This article takes as its starting point the late Ottoman Empire, where women were confined to the private sphere, and their rights were centred on what was indicated by the shari’ah (Zilfi 2010, p. 15-20). During the Tanzimat reforms (1839-76), the issue of women first appeared in the public debate and became a topic of discussion. However, although some debates on women’s rights were raised, no tangible results were achieved (Toledano 1998, p. 275-277).

The fundamental change came in the period of the Republic, since 1923, when there was a shift, from an absence of specific measures for women to legal equality in the 1924 constitution and the 1926 Civil Code. This change took into account some of the women’s needs and imposed certain restrictions, instituting an intensive and highly militant westernisation (Kadioğlu 1994, p. 652). This meant that the only women who could benefit from these changes were those who fulfilled what it meant to be a ‘good Turkish woman/citizen’ from the Kemalist republican perspective (Ozkaeli 2018, p. 130). During this period, a multitude of changes were elaborated to bring women into the public sphere (Mango 1999, p. 525-643). However, as Yeşim Arat (1989, pp. 33-46) rightly points out, it is noteworthy that these changes were not introduced because of pressure from women but from a male-oriented perspective, leading to a shift from Ottoman patriarchy to Turkish patriarchy.

After 1934, women were given the right to vote, and in 1935 the first 18 women entered the Grand National Assembly (Arat 1989, p. 52-53). However, the percentage of women in the assembly did not increase over time, reaching around 3% during the one-party period (1925-1945), then declining to about 1% during the subsequent multi-party period (Arat 1989, p. 52-60). There has been an increasing trend since the beginning of the 21st century, reaching 17% at present, the highest total number of women in the history of Turkish parliamentarian. With regard to women in higher positions, it was not until 1971 that a woman became Minister, with a total of 25 women having reached these positions, an increasing trend since the mid-1990s. These women have mainly been from the Justice and Development Party (AKP) or independent candidates. Out of 17 ministers, only one woman serves in the cabinet. She currently heads the Ministry of Family and Social Services, a traditionally female ministerial position (Presidency of the Republic of Turkey 2021). There has only ever been one woman Prime Minister in the country, Tansu Çiller, who held the office from 1993 to 1996.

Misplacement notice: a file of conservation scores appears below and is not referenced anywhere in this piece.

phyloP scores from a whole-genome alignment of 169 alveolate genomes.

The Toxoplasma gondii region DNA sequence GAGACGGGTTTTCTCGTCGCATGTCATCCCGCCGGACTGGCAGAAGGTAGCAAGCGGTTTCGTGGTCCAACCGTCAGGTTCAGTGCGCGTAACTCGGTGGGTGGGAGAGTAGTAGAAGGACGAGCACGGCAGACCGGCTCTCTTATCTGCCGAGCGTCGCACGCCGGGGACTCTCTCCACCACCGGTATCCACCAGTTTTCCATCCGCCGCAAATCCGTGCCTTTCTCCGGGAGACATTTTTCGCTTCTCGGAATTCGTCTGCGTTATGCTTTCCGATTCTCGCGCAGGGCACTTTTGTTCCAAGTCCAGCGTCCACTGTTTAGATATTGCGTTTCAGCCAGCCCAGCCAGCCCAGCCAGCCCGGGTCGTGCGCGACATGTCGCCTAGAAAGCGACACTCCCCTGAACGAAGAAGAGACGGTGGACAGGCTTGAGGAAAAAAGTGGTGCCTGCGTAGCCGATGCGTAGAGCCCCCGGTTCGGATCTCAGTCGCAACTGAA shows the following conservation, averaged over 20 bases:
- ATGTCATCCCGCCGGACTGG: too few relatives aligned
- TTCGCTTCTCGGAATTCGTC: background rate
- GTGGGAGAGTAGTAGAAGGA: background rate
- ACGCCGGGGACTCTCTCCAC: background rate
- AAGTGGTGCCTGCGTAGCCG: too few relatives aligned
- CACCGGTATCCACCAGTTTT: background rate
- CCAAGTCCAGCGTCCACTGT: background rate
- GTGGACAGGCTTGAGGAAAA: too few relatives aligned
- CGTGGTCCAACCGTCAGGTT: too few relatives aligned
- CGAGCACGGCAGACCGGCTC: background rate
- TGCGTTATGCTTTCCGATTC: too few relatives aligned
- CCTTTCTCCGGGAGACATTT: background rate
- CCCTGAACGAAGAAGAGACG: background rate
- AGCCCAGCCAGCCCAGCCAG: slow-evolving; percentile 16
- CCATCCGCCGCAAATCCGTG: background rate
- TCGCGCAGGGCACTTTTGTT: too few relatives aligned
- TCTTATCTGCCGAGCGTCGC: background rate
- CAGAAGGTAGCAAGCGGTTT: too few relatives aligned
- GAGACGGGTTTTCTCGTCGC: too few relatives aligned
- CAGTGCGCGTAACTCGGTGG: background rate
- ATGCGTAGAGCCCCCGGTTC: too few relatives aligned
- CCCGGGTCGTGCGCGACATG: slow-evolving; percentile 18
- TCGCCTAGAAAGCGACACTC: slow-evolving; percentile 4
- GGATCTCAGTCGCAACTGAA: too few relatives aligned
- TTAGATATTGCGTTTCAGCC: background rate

Historically, after a long and turbulent political period, demands for change, especially in the Civil Code, are generally caught in the paradox between the myth of having been the pioneers in introducing women’s equality and the small percentage of women in politics (Tekeli 1992, p. 141). It was not until the 1980s that demands for change produced specific results, with a broad debate on certain changes to the Civil Code, proposals to introduce quotas for women on party lists, and the promise of the creation of a Ministry for Women (Tekeli 1992, p. 141-143). However, these measures took time to materialise. During this period, albeit in 1986, Turkey signed the CEDAW, an international convention to eliminate discrimination against women (Arat 2010, p. 241). Later on, the first changes began to be made at the beginning of the 21st century. In 2001, significant amendments to the Civil Code were adopted, followed in 2004 by new amendments in the Penal Code introducing real changes and responding to some of the feminist demands.

During AKP’s period in government, since 2002, one of the amendments that generated the most attention and debate was the ban on wearing the veil in public institutions, which was eliminated in 2013 after much controversy and mobilisation. Furthermore, several policies were developed to actively introduce women in different public spheres (Çavdar & Yaşar 2020, p. 8-15). However, a certain paradigm shift is observed, moving from ‘gender equality’ to ‘gender justice’ and a process of ‘de-Europeanisation’ in the way gender is addressed, aiming towards a return to Turkish identity and traditional roles (Bodur Ün 2021, p. 131-134). 

Activism: The other side of demand and women in politics

During the republican period (1925-1945), the changes that took place are temporally framed within the first wave of feminism at the international level. However, women were taken as an instrument to show change and westernisation (Arat 1989, p. 46). During this period, legislative changes and the introduction of women into the public sphere were launched, but, as mentioned in the previous section, these changes were made from a male perspective and directed towards a very particular profile of women who would fit into the ideal of the Kemalist Turkish woman.

Due to the tumultuous period that followed the establishment of the Republic, together with the change to a multi-party system and three coups d’état, the second wave of feminism took a slightly longer time to arrive than in the international arena. After the 1980 coup d’état, when parties were closed, and political participation was vetoed for the previous people in power, the feminist movements found a window of opportunity to push for political change (Diner & Toktaş 2010, p. 45). Certain women’s circles began to question the discourse of gender equality promoted by the elites in power since the establishment of the Republic. The main issues in this second wave were related to sexuality, the underrepresentation of women in the media, the violence against women, and the use of the veil, among others. The motto ‘the personal is political’ defined the demands of this period (Keysan 2019, p. 52). An auspicious civil society began to form, giving rise to the second wave of Turkish feminism, with initiatives such as the Purple Needle (Mor Iğne) or Purple Roof (Mor Çatı), which achieved a great deal of support among the female public (Diner & Toktaş 2010, p. 46). The second wave of Turkish feminism is fundamental because, for the first time, changes were demanded by the female population itself. Organised through a network of associations, they managed to bring about real changes and establish research groups, magazines, or women’s support networks, among others (Coşar & Onbaşi 2008, p.327).